Prostitution & Human Rights

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CSHR
CENTRUM FÖR STUDIET AV MÄNSKLIGA RÄTTIGHETER Göteborg University Centre for the Study of Human Rights __________________________________________________________________________________________

Prostitution, HIV/AIDS and human rights: A case study of sex workers in the township of Katutura, Namibia

Author: Carolina Hjorth Supervisor: Peter Johansson, CSHR April – September 2005

PROSTITUTION, HIV/AIDS AND HUMAN RIGHTS: A CASE STUDY OF SEX WORKERS IN THE TOWNSHIP OF KATUTURA, NAMIBIA

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ABSTRACT Millions of people currently live with HIV/AIDS around the world. Regionally, SubSaharan Africa is most affected, with some national HIV-prevalence rates reaching 30%. In Namibia, prevalence has recently dipped to 19.7%, after years of increasing levels. Women in Namibia account for more than half of new infections. Though prostitutes are not included as a group entity in national HIV surveys, it is estimated that HIV-prevalence levels among them are much higher than the national average. Two forms of prostitution exist in Namibia, both of which are criminalised through the Combating of Immoral Practices (Act 21 of 1980): exchange sex work and classic sex work. Since prostitution is illegal, sex workers are forced underground and become more vulnerable to HIV-infection. However, very little has been written about sex work in Namibia, and therefore no figures on prostitution are available. Failure to monitor HIV-prevalence rates among prostitutes can have the unwanted consequence that rates spread quicker than anticipated. The AIDS epidemic has highlighted the importance of access to adequate health care. The right to health is included in the UN International Covenant on Economic, Social and Cultural Rights (ICESCR), of which Namibia is a signatory. However, people living with HIV/AIDS (PLWHA) often face discrimination and stigma, in particular those who are engaged in sex work. They suffer discrimination twice over, and may thereby be hindered to access health care. The fieldwork study undertaken in preparation for this thesis found that many sex workers in the township of Katutura, on the outskirts of Windhoek, were denied access to health care. The right to education is also of relevance here; as the 2000 Namibian Demographic and Health Survey (NDHS) concluded that knowledge about HIV/AIDS, and how it can be prevented, correlated with the respondents’ level of education. The respondents had acquired more extensive knowledge about HIV/AIDS had they attended school for several years. The National AIDS Control Programme (NACOP) embraces a human rights approach; however, both the above mentioned rights are violated daily in Katutura. Access to health care is in an HIV/AIDS context key to the possibility to lead a somewhat normal life with the infection. Within the concept of access is the availability of antiretroviral medication (ARVs), the prices of which has recently decreased on the global market but still remain out of reach for many countries. Namibia aims to supply ARVs for thousands of HIV-infected people; however, despite a pledge that this medication is available free of charge this study shows that for the very poor, AIDS treatment still remains out of reach.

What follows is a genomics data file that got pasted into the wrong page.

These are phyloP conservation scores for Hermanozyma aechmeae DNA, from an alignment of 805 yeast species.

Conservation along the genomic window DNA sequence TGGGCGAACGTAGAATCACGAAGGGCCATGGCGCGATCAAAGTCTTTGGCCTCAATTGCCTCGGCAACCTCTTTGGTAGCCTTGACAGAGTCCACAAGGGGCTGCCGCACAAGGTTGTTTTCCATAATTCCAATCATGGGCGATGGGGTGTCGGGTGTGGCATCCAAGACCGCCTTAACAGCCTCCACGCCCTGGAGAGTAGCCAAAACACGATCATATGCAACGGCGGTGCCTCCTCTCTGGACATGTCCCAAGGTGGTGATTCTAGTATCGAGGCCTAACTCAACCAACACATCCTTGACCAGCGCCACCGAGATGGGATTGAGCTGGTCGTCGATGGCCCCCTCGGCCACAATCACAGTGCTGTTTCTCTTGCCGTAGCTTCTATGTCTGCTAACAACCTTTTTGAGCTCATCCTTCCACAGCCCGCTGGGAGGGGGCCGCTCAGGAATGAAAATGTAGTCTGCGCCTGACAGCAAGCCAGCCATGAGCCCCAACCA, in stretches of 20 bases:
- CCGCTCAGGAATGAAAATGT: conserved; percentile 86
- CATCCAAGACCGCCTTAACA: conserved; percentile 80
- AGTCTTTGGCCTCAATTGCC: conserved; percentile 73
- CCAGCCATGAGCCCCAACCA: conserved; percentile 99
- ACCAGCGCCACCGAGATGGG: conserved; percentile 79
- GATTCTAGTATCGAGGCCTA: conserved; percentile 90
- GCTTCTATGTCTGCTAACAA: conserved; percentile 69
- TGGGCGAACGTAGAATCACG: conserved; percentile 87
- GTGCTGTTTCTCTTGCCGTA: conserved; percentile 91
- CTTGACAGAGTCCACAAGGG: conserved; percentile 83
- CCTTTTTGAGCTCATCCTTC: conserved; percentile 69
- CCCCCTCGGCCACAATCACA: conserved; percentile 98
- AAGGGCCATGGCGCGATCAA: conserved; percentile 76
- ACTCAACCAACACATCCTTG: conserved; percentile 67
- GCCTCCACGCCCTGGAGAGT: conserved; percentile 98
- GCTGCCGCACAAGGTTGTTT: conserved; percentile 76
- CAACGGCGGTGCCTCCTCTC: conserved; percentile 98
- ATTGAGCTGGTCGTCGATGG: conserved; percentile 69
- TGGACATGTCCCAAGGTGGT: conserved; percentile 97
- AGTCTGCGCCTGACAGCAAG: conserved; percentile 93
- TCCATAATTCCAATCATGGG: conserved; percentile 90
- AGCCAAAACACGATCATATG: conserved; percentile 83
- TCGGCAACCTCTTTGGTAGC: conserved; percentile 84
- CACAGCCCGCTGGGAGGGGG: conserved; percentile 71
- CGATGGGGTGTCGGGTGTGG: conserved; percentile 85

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PROSTITUTION, HIV/AIDS AND HUMAN RIGHTS: A CASE STUDY OF SEX WORKERS IN THE TOWNSHIP OF KATUTURA, NAMIBIA

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ABSTRACT CONTENTS ACKNOWLEDGEMENTS LIST OF ABBREVIATIONS GLOSSARY

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1. INTRODUCTION
1.1 PURPOSE AND QUESTIONS 1.2 LIMITATIONS 1.3 METHODOLOGY AND MATERIAL 1.3.1 The interviews 1.3.2 Secondary resources 1.4 DISPOSITION

2. BACKGROUND: HUMAN RIGHTS AND HIV/AIDS
2.1 CURRENT FIGURES ON HIV/AIDS 2.2 IN CONTEXT: NAMIBIA AND HIV/AIDS 2.2.1 HIV/AIDS in...
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